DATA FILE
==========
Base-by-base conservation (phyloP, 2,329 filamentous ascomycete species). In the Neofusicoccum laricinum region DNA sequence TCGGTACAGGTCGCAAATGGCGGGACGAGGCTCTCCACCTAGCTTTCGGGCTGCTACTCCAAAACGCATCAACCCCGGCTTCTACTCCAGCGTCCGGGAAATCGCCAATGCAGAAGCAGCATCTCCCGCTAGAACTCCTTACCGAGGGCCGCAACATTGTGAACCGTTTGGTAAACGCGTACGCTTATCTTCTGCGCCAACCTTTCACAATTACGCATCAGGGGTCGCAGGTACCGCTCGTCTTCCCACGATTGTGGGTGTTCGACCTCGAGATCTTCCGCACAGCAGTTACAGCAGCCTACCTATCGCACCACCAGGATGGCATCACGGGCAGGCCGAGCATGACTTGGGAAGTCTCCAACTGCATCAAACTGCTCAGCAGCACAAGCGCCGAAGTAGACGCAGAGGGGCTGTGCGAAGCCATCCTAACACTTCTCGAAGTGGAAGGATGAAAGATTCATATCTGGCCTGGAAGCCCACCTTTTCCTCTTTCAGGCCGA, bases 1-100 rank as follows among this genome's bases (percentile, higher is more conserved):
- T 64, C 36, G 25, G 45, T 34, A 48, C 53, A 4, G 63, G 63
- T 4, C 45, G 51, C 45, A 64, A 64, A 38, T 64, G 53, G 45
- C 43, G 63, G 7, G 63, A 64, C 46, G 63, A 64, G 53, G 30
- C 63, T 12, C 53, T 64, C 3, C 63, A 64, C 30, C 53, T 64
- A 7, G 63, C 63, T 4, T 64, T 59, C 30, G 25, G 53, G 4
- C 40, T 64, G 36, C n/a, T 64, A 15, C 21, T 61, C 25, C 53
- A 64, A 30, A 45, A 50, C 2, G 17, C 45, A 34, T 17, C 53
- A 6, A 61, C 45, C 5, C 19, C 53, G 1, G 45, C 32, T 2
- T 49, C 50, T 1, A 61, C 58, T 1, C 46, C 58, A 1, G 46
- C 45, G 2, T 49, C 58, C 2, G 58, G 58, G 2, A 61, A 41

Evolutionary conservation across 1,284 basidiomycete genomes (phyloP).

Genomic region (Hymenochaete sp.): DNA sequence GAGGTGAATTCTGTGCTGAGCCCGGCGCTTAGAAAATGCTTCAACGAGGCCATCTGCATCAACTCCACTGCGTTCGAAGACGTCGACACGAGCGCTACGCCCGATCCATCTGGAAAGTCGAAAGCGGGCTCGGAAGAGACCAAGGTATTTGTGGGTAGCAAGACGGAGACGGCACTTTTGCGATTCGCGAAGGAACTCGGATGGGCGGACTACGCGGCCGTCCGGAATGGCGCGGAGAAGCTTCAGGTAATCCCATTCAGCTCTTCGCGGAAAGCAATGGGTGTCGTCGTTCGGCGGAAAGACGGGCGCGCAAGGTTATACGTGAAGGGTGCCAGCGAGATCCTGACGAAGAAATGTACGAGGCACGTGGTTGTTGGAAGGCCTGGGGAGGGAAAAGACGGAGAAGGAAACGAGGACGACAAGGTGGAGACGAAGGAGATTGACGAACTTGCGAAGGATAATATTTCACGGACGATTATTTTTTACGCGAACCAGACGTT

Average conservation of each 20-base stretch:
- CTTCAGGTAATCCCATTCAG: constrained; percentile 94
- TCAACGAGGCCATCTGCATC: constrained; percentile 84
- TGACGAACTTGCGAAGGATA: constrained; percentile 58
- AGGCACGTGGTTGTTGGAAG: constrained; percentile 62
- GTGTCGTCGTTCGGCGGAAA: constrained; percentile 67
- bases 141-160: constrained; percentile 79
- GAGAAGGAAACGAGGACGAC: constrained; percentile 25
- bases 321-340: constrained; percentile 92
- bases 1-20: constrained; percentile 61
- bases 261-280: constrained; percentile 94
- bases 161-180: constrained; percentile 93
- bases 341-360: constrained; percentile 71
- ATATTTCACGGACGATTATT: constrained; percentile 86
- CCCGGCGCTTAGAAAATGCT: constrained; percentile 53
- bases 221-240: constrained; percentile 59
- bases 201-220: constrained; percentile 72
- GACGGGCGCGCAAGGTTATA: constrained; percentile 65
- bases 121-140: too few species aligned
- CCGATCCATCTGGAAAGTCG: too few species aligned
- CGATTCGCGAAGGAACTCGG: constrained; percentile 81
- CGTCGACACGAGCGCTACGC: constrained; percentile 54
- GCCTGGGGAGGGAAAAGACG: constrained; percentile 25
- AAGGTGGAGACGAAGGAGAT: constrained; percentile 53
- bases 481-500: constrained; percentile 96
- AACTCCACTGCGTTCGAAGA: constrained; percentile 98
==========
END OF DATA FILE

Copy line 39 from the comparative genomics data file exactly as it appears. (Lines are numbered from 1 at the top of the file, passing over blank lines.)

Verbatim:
- AACTCCACTGCGTTCGAAGA: constrained; percentile 98